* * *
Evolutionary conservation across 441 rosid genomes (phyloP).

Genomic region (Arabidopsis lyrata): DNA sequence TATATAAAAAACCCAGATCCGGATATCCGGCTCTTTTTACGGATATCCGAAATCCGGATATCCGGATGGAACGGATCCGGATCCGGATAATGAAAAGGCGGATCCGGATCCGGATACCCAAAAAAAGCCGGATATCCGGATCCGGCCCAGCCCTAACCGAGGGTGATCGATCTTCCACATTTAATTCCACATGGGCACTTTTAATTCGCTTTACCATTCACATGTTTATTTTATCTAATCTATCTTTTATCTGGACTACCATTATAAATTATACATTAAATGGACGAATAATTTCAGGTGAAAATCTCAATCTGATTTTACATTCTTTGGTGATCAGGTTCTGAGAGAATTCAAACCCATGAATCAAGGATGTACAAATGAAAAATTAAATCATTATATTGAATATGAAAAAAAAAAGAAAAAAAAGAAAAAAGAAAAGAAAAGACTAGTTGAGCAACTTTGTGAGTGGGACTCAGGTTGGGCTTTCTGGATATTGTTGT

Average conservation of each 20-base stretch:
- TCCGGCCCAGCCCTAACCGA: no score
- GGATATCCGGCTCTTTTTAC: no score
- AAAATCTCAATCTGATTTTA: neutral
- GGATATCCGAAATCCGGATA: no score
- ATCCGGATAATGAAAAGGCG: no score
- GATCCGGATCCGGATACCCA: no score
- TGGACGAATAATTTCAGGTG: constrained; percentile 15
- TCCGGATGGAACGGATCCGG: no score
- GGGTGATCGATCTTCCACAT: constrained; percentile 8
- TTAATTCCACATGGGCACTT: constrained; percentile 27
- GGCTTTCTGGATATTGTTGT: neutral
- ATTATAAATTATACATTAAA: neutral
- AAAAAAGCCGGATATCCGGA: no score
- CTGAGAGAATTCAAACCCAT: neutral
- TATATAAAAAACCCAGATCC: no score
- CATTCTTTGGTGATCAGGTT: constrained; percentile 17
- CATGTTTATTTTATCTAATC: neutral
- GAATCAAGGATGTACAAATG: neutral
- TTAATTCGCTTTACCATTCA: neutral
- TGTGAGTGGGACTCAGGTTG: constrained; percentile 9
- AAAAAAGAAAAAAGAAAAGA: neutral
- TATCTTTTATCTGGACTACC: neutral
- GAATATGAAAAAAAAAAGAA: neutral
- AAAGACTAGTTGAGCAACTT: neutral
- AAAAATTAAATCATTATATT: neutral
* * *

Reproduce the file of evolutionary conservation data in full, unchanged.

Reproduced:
Evolutionary conservation across 441 rosid genomes (phyloP).

Genomic region (Arabidopsis lyrata): DNA sequence TATATAAAAAACCCAGATCCGGATATCCGGCTCTTTTTACGGATATCCGAAATCCGGATATCCGGATGGAACGGATCCGGATCCGGATAATGAAAAGGCGGATCCGGATCCGGATACCCAAAAAAAGCCGGATATCCGGATCCGGCCCAGCCCTAACCGAGGGTGATCGATCTTCCACATTTAATTCCACATGGGCACTTTTAATTCGCTTTACCATTCACATGTTTATTTTATCTAATCTATCTTTTATCTGGACTACCATTATAAATTATACATTAAATGGACGAATAATTTCAGGTGAAAATCTCAATCTGATTTTACATTCTTTGGTGATCAGGTTCTGAGAGAATTCAAACCCATGAATCAAGGATGTACAAATGAAAAATTAAATCATTATATTGAATATGAAAAAAAAAAGAAAAAAAAGAAAAAAGAAAAGAAAAGACTAGTTGAGCAACTTTGTGAGTGGGACTCAGGTTGGGCTTTCTGGATATTGTTGT

Average conservation of each 20-base stretch:
- TCCGGCCCAGCCCTAACCGA: no score
- GGATATCCGGCTCTTTTTAC: no score
- AAAATCTCAATCTGATTTTA: neutral
- GGATATCCGAAATCCGGATA: no score
- ATCCGGATAATGAAAAGGCG: no score
- GATCCGGATCCGGATACCCA: no score
- TGGACGAATAATTTCAGGTG: constrained; percentile 15
- TCCGGATGGAACGGATCCGG: no score
- GGGTGATCGATCTTCCACAT: constrained; percentile 8
- TTAATTCCACATGGGCACTT: constrained; percentile 27
- GGCTTTCTGGATATTGTTGT: neutral
- ATTATAAATTATACATTAAA: neutral
- AAAAAAGCCGGATATCCGGA: no score
- CTGAGAGAATTCAAACCCAT: neutral
- TATATAAAAAACCCAGATCC: no score
- CATTCTTTGGTGATCAGGTT: constrained; percentile 17
- CATGTTTATTTTATCTAATC: neutral
- GAATCAAGGATGTACAAATG: neutral
- TTAATTCGCTTTACCATTCA: neutral
- TGTGAGTGGGACTCAGGTTG: constrained; percentile 9
- AAAAAAGAAAAAAGAAAAGA: neutral
- TATCTTTTATCTGGACTACC: neutral
- GAATATGAAAAAAAAAAGAA: neutral
- AAAGACTAGTTGAGCAACTT: neutral
- AAAAATTAAATCATTATATT: neutral